The PJ Tatler

If You Build It, They Will Slum: But Can THEY Build It? Yes, They Can!

NYCHA

When the federal government began trimming subsidies to the New York City Housing Authority (Nycha) more than a decade ago, the agency let the its repair list grow, to the point where overdue fixes and upgrades now run into the billions of dollars. U.S. taxpayers cover 80% of the agency’s funding.

But Jayne Merkel, seeing the rundown state of NYC public housing, and the still-high unemployment rate, synthesized a great idea, and it was published Monday as an op-ed in the New York Times. (Yes, the very one.)

Why couldn’t Nycha train tenants to do basic maintenance? Nycha’s professional staffs would still do the complicated work — roof repair, for example — but with some solid training, almost anyone can replaster a wall. At the same time, training for such work can be a first step toward a steady job.

Of course, this could never happen, because…unions.

But let’s run with that idea anyway. Some 650,000 New York Citians live in housing paid for (in part or whole) by taxpayers, according to Crain’s New York. They live there, many don’t have full-time jobs, and yet some $18 billion in repairs and upgrades languish on a government wait list. What would be wrong with teaching a new skill to some of the beneficiaries of this federal entitlement, and letting them spruce up their own surroundings?

While the idea may appeal to both fiscal conservatives and residents of the decaying structures (for differing reasons), the greatest benefit of such a project would be what it does for the sweat-equitists who do the work.

In Marvin Olasky’s book The Tragedy of American Compassion, he quotes U.S. Surgeon General Thomas Parran (1936-1948) , who told a Senate committee that…

“…self-reliance, the satisfaction of work, the joy of acquisition, the sense of equality, the opportunity of leading a normal family life” were vital to good health. He noted that our destitute citizens [must have] an opportunity of a livelihood earned by individual effort. I emphasize useful work; no other type fills the mental needs [or repairs] losses to human character and mental health….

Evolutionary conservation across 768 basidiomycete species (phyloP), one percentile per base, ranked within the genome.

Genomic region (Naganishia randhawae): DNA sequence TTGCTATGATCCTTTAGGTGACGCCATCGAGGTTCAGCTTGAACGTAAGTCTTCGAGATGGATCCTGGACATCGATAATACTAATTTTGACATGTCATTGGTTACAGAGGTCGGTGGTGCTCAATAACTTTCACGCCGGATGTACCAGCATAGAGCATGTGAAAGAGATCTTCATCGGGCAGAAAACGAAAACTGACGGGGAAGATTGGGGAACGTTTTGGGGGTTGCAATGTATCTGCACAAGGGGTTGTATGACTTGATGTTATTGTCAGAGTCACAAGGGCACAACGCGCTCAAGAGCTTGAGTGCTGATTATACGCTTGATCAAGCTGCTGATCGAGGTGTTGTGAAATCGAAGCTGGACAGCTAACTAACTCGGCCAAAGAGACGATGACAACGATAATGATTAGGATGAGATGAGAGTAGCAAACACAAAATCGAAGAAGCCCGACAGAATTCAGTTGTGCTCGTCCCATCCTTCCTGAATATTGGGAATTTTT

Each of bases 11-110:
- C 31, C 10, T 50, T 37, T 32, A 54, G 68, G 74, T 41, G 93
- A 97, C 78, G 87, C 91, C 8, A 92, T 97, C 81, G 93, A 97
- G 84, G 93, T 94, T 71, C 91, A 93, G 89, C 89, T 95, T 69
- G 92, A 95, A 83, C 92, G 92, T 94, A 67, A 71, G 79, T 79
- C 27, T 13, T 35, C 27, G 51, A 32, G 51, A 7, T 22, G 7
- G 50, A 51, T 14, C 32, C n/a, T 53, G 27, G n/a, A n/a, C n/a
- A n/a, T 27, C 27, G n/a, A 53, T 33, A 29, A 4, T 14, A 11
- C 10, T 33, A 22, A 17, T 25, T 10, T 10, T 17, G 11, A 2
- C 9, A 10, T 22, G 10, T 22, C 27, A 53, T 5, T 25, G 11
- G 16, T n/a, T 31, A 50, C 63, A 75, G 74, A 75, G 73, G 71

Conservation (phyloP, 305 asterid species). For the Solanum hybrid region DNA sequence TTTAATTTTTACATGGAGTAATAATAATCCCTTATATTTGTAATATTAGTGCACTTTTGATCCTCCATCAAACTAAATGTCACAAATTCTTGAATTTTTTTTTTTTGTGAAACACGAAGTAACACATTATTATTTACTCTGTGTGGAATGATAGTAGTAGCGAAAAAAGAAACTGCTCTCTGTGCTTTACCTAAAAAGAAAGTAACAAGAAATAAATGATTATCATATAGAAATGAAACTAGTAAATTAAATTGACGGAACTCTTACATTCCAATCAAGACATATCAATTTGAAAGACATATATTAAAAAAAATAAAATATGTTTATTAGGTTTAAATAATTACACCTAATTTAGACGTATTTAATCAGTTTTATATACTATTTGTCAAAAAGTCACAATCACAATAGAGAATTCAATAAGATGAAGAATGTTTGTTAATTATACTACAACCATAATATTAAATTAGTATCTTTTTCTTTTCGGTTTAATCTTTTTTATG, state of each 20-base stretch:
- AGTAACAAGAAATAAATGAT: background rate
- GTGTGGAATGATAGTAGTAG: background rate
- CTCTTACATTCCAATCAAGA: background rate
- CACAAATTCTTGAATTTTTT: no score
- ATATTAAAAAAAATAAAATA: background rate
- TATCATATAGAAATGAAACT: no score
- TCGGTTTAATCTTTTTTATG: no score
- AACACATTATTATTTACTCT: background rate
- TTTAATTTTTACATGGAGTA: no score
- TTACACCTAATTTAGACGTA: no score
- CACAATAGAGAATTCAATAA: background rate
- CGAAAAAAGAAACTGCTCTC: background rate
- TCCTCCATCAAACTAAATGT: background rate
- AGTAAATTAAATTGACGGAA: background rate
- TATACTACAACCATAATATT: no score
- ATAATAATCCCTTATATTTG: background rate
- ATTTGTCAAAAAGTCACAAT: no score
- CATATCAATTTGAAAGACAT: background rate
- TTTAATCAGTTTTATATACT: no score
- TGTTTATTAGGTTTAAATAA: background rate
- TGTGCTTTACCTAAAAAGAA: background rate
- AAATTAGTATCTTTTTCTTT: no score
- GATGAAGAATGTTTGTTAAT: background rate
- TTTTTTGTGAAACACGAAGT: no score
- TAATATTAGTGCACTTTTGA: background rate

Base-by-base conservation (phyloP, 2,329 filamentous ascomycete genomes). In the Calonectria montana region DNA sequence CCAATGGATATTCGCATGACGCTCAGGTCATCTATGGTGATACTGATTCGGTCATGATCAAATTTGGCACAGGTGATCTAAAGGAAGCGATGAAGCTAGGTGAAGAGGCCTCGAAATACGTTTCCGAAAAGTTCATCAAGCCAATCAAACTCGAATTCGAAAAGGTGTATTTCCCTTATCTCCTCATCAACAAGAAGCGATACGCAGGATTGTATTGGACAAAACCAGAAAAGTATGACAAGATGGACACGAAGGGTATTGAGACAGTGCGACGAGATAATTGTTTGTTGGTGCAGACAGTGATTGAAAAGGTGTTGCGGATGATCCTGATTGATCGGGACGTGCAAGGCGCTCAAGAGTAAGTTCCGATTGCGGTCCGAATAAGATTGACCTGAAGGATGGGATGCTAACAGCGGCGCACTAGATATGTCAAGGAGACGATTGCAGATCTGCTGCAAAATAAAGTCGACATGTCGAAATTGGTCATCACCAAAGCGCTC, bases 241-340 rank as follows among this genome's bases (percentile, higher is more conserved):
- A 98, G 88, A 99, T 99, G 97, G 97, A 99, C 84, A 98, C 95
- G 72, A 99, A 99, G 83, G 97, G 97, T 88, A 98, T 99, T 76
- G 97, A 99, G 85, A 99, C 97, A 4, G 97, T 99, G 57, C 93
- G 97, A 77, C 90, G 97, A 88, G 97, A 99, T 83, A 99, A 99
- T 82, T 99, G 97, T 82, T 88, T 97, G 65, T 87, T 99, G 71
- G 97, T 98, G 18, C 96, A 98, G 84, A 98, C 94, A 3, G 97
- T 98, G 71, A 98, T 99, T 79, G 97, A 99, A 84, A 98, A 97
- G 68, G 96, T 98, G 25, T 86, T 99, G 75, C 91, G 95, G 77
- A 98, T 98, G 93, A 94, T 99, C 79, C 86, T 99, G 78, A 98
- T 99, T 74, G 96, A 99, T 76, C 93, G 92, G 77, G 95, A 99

Parran’s concerns echoed those of his boss.

In November 1933 [Franklin] Roosevelt stated, “When any man or woman goes on a dole something happens to them mentally and the quicker they are taken off the dole the better it is for them the rest of their lives.” And early in 1935 Roosevelt added, “We must preserve not only the bodies of the unemployed from destitution but also their self-respect, their self-reliance and courage and determination.”

Later that same year, FDR said, “Most Americans want to give something for what they get. That something, in this case honest work, is the saving barrier between them and moral disintegration. We propose to build that barrier high.

With inspiration from FDR and his surgeon general, I’d like to take Ms. Merkel’s concept a step further.

Every resident of public housing should help to maintain the common areas and facilities, in addition to cleaning his or her own residence, as a condition of the lease. That work can range from raking leaves, to rewiring a breaker box, depending on ability. This not only relieves budget problems, but fosters a sense of community, and chases off the deadbeats who want merely to live off the exertions of others. (I believe the latter cohort comprises a relatively small cluster.)

It’s time to restore dignity to the folks who’ve fallen on hard times with a plan that just might reduce their numbers, by  increasing their employment prospects.